At 11 p.m. on the night of the alleged assault, Jessica sent a letter to Gowans, informing him she contacted police, providing a statement for each of her kids and expressing her desire to see Dodall criminally charged and removed from her position “while this is sorted out.”
“I hope that Jackson is feeling much better and that the injuries he shared are not too serious,”
Gowans responded in a Sept. 22 morning email, adding that he met with the RCMP earlier.
That evening, Jessica responded asking “what the school and school district are going to do to make the school a safe space for Jackson?” She said she can’t send him to school otherwise.
Throughout the week, attempts to arrange a meeting between Jessica, her husband, her son, his homeroom teacher and Gowan were repeatedly postponed due to scheduling conflicts. Gowan proposed they meet on Oct. 2.
On the morning of Sept. 28, a frustrated Jessica sent an email to Gowan, as well as CCSD admin, arguing the school isn’t appreciating the urgency of the situation and that it needs to put its vice principal on leave. “We should not have to continue to be re-traumatized by encountering her,” Jessica wrote, noting that disciplining an administrator is a separate process from criminal charges.
She added that “continuing to refuse to provide a safe caring environment for our children is beyond comprehension and you should all be ashamed of how you’re handling this.”
Jessica concluded the email by asking Gowan to name a time on Sept. 28 or 29 that would work for them, and she and her husband would attend it.
That evening, CCSD administrator Steven Pantigola sent Jessica a “communication protocol,” ordering her to cease contacting the school board, but allowing her husband to continue to do so.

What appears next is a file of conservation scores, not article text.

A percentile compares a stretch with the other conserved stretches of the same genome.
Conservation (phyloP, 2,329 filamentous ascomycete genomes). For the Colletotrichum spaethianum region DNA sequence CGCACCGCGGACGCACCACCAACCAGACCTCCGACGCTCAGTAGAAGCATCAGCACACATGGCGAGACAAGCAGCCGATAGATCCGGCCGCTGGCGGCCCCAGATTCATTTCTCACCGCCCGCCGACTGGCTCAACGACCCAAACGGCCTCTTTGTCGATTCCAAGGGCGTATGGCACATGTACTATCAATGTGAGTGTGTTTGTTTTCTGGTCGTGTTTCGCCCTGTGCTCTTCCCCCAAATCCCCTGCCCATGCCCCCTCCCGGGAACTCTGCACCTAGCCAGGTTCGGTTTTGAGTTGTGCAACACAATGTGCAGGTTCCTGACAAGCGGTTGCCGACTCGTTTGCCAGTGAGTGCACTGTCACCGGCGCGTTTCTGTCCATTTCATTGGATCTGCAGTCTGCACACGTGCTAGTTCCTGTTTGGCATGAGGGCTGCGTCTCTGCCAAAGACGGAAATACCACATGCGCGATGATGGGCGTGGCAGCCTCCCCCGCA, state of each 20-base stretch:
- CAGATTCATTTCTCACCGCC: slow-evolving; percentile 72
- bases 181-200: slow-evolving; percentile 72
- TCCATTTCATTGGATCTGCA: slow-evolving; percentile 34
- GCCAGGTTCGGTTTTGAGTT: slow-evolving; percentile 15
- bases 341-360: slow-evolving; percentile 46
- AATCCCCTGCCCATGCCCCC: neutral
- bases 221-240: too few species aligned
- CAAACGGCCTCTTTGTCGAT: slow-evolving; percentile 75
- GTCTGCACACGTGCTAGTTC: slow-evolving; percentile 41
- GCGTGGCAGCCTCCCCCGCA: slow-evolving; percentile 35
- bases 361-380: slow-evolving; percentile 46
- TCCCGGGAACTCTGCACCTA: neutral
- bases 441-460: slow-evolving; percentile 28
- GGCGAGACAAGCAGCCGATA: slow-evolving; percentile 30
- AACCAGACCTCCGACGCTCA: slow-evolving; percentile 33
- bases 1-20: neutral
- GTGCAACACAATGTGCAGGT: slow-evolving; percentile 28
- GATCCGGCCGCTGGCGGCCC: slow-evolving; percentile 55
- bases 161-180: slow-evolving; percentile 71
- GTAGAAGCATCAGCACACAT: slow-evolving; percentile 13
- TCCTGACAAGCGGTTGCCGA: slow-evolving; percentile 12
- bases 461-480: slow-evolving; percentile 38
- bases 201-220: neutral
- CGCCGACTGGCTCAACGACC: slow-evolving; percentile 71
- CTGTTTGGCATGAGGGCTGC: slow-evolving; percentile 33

In the letter, Pantigola accused Jessica of “grossly and intentionally misrepresented events involving students and staff of St. Timothy School,” adding that her allegation of racism is “based on pure speculation and with no credible supporting evidence.”
He characterized her last email as “insulting, disrespectful, inflammatory, and unreasonable.”
“I am confident that all school staff at St. Timothy School have conducted themselves as professionals who have your son’s best interests at heart. I am proud of the excellent work they have already done, and indeed continue to do, to create a welcoming, caring, respectful, and safe learning environment that respects diversity and fosters a sense of belonging for all students, including your son,” Pantigola concluded.
Jessica said she’s transferred her kids to a local public school.
On Oct. 2, the Reconciliation Action Group issued a news release accusing the CCSD of “actively attempting to silence an Indigenous mother and separate her from being a part of any information regarding her children.”
“The attack has been continued through the district’s actions and refusal to act to protect students and provide a safe and caring environment,” it added.
Métis Nation of Alberta President Andrea Sandmaier told the Calgary Herald that accounts of the incident “are not only deeply concerning, they are unacceptable.”
“All students deserve to be safe at school and this incident serves as a stark reminder of the enduring racism our Métis community grapples with, even today. My thoughts are with the family and child at this time,” she said.